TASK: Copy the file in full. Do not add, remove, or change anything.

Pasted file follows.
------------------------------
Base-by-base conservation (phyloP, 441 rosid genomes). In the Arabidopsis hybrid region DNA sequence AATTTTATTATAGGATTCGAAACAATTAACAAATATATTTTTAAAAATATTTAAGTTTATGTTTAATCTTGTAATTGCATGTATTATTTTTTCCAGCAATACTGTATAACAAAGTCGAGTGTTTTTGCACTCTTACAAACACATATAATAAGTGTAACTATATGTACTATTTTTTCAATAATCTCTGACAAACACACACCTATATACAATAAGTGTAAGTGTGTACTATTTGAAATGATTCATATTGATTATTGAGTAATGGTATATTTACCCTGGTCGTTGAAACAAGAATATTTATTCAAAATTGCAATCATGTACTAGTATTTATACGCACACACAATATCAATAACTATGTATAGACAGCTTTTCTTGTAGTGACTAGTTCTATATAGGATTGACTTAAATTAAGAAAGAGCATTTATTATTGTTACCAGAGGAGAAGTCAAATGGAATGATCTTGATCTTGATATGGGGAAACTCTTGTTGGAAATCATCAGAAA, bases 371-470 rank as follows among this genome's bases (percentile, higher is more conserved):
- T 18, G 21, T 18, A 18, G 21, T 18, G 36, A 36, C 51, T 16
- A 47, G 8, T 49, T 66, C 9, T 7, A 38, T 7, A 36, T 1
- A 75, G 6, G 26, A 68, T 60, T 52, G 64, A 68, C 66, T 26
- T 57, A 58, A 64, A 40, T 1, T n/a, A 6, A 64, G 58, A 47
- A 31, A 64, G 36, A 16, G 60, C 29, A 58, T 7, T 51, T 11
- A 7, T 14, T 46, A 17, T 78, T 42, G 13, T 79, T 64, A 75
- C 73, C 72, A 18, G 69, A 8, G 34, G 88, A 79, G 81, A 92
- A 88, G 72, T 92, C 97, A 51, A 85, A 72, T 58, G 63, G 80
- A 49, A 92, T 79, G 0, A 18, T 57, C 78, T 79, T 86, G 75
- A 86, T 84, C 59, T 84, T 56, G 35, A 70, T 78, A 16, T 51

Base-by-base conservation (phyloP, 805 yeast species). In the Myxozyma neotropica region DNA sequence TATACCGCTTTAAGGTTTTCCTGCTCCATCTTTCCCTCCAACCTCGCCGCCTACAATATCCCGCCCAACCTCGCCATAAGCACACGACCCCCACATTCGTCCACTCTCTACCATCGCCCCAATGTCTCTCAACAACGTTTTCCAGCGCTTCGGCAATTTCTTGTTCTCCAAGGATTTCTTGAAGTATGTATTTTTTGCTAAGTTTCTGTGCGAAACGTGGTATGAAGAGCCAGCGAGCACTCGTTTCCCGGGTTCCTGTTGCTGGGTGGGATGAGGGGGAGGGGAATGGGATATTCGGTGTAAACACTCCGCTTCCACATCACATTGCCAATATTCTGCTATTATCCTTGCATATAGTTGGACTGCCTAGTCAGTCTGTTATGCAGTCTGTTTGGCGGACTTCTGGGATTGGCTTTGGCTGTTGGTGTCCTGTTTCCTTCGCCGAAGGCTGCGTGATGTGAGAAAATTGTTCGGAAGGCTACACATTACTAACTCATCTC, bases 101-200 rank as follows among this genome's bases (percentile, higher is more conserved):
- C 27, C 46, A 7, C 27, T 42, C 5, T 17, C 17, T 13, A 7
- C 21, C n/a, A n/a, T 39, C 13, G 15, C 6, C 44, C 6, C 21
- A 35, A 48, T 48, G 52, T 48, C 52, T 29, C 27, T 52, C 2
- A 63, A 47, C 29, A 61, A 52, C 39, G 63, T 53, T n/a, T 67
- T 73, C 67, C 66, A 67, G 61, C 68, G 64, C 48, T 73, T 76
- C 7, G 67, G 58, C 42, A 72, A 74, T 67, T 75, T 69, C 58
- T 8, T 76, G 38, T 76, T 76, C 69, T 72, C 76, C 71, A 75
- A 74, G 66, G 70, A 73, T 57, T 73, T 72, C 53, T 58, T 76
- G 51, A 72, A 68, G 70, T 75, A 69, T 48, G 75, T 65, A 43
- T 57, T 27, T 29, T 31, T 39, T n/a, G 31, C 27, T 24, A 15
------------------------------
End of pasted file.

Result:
Base-by-base conservation (phyloP, 441 rosid genomes). In the Arabidopsis hybrid region DNA sequence AATTTTATTATAGGATTCGAAACAATTAACAAATATATTTTTAAAAATATTTAAGTTTATGTTTAATCTTGTAATTGCATGTATTATTTTTTCCAGCAATACTGTATAACAAAGTCGAGTGTTTTTGCACTCTTACAAACACATATAATAAGTGTAACTATATGTACTATTTTTTCAATAATCTCTGACAAACACACACCTATATACAATAAGTGTAAGTGTGTACTATTTGAAATGATTCATATTGATTATTGAGTAATGGTATATTTACCCTGGTCGTTGAAACAAGAATATTTATTCAAAATTGCAATCATGTACTAGTATTTATACGCACACACAATATCAATAACTATGTATAGACAGCTTTTCTTGTAGTGACTAGTTCTATATAGGATTGACTTAAATTAAGAAAGAGCATTTATTATTGTTACCAGAGGAGAAGTCAAATGGAATGATCTTGATCTTGATATGGGGAAACTCTTGTTGGAAATCATCAGAAA, bases 371-470 rank as follows among this genome's bases (percentile, higher is more conserved):
- T 18, G 21, T 18, A 18, G 21, T 18, G 36, A 36, C 51, T 16
- A 47, G 8, T 49, T 66, C 9, T 7, A 38, T 7, A 36, T 1
- A 75, G 6, G 26, A 68, T 60, T 52, G 64, A 68, C 66, T 26
- T 57, A 58, A 64, A 40, T 1, T n/a, A 6, A 64, G 58, A 47
- A 31, A 64, G 36, A 16, G 60, C 29, A 58, T 7, T 51, T 11
- A 7, T 14, T 46, A 17, T 78, T 42, G 13, T 79, T 64, A 75
- C 73, C 72, A 18, G 69, A 8, G 34, G 88, A 79, G 81, A 92
- A 88, G 72, T 92, C 97, A 51, A 85, A 72, T 58, G 63, G 80
- A 49, A 92, T 79, G 0, A 18, T 57, C 78, T 79, T 86, G 75
- A 86, T 84, C 59, T 84, T 56, G 35, A 70, T 78, A 16, T 51

Base-by-base conservation (phyloP, 805 yeast species). In the Myxozyma neotropica region DNA sequence TATACCGCTTTAAGGTTTTCCTGCTCCATCTTTCCCTCCAACCTCGCCGCCTACAATATCCCGCCCAACCTCGCCATAAGCACACGACCCCCACATTCGTCCACTCTCTACCATCGCCCCAATGTCTCTCAACAACGTTTTCCAGCGCTTCGGCAATTTCTTGTTCTCCAAGGATTTCTTGAAGTATGTATTTTTTGCTAAGTTTCTGTGCGAAACGTGGTATGAAGAGCCAGCGAGCACTCGTTTCCCGGGTTCCTGTTGCTGGGTGGGATGAGGGGGAGGGGAATGGGATATTCGGTGTAAACACTCCGCTTCCACATCACATTGCCAATATTCTGCTATTATCCTTGCATATAGTTGGACTGCCTAGTCAGTCTGTTATGCAGTCTGTTTGGCGGACTTCTGGGATTGGCTTTGGCTGTTGGTGTCCTGTTTCCTTCGCCGAAGGCTGCGTGATGTGAGAAAATTGTTCGGAAGGCTACACATTACTAACTCATCTC, bases 101-200 rank as follows among this genome's bases (percentile, higher is more conserved):
- C 27, C 46, A 7, C 27, T 42, C 5, T 17, C 17, T 13, A 7
- C 21, C n/a, A n/a, T 39, C 13, G 15, C 6, C 44, C 6, C 21
- A 35, A 48, T 48, G 52, T 48, C 52, T 29, C 27, T 52, C 2
- A 63, A 47, C 29, A 61, A 52, C 39, G 63, T 53, T n/a, T 67
- T 73, C 67, C 66, A 67, G 61, C 68, G 64, C 48, T 73, T 76
- C 7, G 67, G 58, C 42, A 72, A 74, T 67, T 75, T 69, C 58
- T 8, T 76, G 38, T 76, T 76, C 69, T 72, C 76, C 71, A 75
- A 74, G 66, G 70, A 73, T 57, T 73, T 72, C 53, T 58, T 76
- G 51, A 72, A 68, G 70, T 75, A 69, T 48, G 75, T 65, A 43
- T 57, T 27, T 29, T 31, T 39, T n/a, G 31, C 27, T 24, A 15